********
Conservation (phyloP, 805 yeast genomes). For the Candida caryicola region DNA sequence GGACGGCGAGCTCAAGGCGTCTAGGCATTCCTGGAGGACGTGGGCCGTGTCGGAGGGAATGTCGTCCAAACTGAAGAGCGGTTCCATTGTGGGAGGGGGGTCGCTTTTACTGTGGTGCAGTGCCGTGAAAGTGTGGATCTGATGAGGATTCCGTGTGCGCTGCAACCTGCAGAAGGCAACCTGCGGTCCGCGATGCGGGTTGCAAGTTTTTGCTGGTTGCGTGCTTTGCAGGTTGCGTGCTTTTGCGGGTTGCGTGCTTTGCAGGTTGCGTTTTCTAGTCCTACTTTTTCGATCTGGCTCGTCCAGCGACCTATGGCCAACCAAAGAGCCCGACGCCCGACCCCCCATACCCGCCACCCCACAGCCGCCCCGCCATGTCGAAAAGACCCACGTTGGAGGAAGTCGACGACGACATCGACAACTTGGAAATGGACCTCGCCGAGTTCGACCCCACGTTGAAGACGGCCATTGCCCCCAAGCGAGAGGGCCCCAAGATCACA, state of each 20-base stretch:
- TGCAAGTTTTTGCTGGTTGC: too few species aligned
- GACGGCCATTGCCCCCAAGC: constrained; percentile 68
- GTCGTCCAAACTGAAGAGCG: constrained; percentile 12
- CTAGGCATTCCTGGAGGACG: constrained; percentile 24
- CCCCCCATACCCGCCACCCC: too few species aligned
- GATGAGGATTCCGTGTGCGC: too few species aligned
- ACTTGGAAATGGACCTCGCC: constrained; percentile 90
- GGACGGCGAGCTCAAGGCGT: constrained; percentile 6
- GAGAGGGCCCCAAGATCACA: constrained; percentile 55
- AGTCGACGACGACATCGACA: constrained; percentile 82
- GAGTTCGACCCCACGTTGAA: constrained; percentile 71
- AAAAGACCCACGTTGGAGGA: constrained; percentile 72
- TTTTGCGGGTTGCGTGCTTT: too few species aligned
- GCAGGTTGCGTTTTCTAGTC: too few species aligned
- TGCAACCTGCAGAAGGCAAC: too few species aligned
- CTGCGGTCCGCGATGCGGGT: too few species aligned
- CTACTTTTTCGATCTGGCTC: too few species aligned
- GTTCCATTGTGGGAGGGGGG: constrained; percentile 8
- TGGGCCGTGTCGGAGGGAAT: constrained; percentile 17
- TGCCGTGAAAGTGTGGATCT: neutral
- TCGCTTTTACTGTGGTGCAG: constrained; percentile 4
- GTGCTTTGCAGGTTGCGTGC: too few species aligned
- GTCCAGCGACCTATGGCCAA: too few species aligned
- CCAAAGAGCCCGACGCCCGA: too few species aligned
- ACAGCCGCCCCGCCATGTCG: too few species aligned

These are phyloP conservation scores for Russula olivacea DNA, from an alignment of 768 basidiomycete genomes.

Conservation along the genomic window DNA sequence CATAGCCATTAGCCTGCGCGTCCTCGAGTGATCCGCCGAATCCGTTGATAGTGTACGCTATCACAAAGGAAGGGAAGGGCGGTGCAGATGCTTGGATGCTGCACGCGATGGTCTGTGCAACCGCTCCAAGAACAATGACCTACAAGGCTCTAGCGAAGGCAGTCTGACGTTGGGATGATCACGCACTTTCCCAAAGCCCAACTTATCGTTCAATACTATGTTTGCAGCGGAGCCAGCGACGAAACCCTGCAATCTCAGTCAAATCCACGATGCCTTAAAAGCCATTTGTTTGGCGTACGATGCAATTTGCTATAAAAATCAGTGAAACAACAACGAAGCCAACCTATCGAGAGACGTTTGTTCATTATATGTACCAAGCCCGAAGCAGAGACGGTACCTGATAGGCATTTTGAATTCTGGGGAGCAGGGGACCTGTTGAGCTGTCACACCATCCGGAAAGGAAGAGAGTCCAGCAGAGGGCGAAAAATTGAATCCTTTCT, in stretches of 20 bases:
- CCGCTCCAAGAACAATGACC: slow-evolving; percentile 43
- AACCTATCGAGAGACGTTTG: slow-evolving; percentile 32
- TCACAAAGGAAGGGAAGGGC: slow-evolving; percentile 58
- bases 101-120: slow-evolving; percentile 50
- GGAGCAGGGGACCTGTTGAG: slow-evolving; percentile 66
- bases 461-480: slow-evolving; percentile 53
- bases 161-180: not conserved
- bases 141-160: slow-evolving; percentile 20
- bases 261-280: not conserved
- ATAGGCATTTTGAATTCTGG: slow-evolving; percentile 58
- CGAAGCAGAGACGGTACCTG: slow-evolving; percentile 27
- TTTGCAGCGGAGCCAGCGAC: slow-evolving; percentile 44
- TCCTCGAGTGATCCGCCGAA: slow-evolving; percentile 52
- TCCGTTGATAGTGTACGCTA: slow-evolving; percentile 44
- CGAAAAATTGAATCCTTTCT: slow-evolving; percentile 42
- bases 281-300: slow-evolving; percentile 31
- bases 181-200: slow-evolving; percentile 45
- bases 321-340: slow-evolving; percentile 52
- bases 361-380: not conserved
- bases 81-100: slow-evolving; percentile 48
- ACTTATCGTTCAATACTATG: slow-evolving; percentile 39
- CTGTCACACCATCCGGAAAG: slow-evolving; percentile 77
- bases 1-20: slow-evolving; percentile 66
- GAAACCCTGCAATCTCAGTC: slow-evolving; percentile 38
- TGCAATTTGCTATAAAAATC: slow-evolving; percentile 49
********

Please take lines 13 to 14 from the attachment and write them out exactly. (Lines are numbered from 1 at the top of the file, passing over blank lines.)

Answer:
- AAAAGACCCACGTTGGAGGA: constrained; percentile 72
- TTTTGCGGGTTGCGTGCTTT: too few species aligned